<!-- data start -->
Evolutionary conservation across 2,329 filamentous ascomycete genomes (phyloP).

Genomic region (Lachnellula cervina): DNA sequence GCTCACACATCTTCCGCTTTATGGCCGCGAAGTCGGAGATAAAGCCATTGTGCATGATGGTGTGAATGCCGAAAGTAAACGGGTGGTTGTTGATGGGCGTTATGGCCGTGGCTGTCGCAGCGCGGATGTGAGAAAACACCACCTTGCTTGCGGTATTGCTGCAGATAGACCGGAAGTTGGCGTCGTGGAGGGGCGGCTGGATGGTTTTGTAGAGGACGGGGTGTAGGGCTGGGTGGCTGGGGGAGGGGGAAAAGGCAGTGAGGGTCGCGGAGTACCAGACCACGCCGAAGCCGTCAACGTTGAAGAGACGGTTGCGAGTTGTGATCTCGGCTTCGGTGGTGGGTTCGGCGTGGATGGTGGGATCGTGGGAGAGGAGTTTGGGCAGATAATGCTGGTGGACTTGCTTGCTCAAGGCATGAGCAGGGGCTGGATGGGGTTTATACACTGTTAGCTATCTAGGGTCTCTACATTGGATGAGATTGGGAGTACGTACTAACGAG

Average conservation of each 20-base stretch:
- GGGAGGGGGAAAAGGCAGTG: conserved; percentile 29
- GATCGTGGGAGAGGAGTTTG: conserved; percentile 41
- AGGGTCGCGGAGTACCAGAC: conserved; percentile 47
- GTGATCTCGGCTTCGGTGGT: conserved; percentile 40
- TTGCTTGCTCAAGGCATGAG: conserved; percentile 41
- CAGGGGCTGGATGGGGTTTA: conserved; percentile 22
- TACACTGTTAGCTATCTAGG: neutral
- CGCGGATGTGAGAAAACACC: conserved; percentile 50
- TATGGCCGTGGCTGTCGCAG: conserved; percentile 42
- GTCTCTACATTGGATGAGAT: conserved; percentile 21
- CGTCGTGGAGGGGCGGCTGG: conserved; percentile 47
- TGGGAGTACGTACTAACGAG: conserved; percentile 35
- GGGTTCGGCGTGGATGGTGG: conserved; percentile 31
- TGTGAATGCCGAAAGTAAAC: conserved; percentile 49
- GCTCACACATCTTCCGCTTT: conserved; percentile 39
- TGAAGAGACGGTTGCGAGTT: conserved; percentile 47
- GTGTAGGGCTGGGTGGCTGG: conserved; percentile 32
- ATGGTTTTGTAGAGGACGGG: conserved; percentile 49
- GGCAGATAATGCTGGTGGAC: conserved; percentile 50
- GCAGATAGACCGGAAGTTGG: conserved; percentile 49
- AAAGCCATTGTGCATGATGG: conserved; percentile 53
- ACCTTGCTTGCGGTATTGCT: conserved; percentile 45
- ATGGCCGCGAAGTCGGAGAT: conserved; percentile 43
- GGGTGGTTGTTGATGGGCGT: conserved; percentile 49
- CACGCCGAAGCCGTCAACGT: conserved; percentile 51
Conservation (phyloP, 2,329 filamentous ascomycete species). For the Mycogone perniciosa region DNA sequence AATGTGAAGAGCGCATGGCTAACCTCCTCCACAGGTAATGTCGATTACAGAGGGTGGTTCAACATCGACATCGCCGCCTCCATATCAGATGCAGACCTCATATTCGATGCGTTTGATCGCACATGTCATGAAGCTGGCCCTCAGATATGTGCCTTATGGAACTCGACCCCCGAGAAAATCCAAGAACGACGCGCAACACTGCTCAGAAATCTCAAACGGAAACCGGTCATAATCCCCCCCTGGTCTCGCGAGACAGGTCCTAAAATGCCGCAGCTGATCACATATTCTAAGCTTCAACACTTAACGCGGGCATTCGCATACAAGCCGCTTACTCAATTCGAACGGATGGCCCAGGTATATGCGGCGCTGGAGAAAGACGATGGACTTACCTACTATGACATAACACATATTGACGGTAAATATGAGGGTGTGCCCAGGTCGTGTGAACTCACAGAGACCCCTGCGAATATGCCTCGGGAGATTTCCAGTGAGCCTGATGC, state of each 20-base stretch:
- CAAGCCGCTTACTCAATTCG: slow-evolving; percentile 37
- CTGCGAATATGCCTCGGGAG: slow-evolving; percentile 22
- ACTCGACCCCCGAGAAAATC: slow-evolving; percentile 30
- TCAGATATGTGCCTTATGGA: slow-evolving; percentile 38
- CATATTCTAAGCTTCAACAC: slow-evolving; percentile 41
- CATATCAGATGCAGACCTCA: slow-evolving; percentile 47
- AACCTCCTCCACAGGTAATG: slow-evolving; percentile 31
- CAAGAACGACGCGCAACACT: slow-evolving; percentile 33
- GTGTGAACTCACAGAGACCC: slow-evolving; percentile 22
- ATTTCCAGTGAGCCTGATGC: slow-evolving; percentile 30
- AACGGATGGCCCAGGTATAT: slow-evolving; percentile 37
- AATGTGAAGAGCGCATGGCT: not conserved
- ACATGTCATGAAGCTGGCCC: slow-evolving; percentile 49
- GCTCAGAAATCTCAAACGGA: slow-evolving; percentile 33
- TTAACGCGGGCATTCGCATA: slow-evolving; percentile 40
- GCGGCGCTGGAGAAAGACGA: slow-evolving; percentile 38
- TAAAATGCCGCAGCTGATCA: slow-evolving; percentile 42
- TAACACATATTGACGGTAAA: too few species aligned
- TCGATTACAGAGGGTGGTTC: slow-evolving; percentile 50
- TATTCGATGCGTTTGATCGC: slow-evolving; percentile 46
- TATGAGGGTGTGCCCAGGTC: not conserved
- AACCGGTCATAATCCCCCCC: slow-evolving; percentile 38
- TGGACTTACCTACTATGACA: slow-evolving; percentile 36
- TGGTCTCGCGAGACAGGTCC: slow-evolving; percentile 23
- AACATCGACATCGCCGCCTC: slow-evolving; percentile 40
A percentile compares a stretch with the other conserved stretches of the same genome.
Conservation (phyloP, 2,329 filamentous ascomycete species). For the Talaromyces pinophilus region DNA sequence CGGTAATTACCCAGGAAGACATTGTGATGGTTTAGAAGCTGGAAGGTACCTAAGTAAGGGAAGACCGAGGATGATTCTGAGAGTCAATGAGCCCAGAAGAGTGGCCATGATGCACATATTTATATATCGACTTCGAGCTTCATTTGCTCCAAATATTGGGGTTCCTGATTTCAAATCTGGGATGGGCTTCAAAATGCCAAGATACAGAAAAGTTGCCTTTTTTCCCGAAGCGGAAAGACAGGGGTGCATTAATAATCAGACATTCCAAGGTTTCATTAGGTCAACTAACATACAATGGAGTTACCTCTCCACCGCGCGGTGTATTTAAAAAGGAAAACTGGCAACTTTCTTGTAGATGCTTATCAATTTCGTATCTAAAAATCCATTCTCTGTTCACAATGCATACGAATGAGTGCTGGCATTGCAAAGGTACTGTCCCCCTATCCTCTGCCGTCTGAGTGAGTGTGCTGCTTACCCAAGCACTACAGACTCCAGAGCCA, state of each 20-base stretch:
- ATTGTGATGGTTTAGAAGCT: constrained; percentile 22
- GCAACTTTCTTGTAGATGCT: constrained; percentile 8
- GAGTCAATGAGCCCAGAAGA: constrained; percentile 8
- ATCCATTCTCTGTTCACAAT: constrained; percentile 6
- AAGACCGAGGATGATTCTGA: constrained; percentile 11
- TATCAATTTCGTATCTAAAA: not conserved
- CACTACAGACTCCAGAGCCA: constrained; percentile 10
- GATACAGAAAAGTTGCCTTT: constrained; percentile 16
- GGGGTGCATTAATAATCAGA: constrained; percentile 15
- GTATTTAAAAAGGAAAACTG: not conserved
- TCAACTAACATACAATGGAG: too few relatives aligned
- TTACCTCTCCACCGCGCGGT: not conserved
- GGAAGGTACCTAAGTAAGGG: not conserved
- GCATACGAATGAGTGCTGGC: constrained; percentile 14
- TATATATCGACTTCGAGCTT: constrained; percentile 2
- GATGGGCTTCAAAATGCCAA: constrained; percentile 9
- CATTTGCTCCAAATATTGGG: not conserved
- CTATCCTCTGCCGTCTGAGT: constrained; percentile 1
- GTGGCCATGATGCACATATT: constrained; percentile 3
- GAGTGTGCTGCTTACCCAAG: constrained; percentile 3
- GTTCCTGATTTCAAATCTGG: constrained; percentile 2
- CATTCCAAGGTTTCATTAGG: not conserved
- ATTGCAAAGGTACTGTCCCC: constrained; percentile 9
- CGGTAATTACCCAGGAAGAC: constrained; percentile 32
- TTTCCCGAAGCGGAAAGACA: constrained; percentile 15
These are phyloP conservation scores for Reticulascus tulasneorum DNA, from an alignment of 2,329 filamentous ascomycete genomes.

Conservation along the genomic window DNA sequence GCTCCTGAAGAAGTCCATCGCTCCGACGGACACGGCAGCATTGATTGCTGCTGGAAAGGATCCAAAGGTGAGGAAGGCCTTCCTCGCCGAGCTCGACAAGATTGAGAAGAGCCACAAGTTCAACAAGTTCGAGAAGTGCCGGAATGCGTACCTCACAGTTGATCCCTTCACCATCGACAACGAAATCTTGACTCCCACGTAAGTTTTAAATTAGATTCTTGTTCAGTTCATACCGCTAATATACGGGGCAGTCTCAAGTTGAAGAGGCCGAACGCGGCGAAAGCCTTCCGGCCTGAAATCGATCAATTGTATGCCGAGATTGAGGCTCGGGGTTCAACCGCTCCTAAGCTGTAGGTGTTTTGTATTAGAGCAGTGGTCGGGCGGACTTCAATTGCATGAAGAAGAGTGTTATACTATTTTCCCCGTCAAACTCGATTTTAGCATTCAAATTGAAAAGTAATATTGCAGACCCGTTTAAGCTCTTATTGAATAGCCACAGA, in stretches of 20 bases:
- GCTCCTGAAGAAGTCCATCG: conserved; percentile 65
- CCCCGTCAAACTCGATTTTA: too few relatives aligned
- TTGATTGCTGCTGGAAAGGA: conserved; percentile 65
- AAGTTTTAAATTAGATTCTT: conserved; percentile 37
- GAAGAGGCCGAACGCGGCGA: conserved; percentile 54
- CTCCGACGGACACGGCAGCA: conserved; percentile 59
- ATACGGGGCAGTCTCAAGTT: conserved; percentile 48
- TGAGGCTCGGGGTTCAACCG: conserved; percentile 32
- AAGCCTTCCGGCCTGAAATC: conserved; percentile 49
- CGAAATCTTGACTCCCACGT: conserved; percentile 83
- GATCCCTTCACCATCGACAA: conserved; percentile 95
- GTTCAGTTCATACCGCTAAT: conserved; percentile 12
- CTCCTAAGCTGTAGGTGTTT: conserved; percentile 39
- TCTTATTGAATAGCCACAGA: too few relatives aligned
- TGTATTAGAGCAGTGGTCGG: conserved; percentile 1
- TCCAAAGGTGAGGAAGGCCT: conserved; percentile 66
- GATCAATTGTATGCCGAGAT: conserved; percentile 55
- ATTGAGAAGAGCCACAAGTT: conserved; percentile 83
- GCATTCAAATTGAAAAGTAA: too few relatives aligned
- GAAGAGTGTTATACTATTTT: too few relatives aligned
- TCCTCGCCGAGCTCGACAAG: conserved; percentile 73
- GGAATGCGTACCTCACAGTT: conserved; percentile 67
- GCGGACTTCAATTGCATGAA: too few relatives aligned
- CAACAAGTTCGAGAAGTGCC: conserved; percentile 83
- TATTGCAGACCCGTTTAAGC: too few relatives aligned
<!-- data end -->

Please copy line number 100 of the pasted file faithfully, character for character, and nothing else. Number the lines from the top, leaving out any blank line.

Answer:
- GATCAATTGTATGCCGAGAT: conserved; percentile 55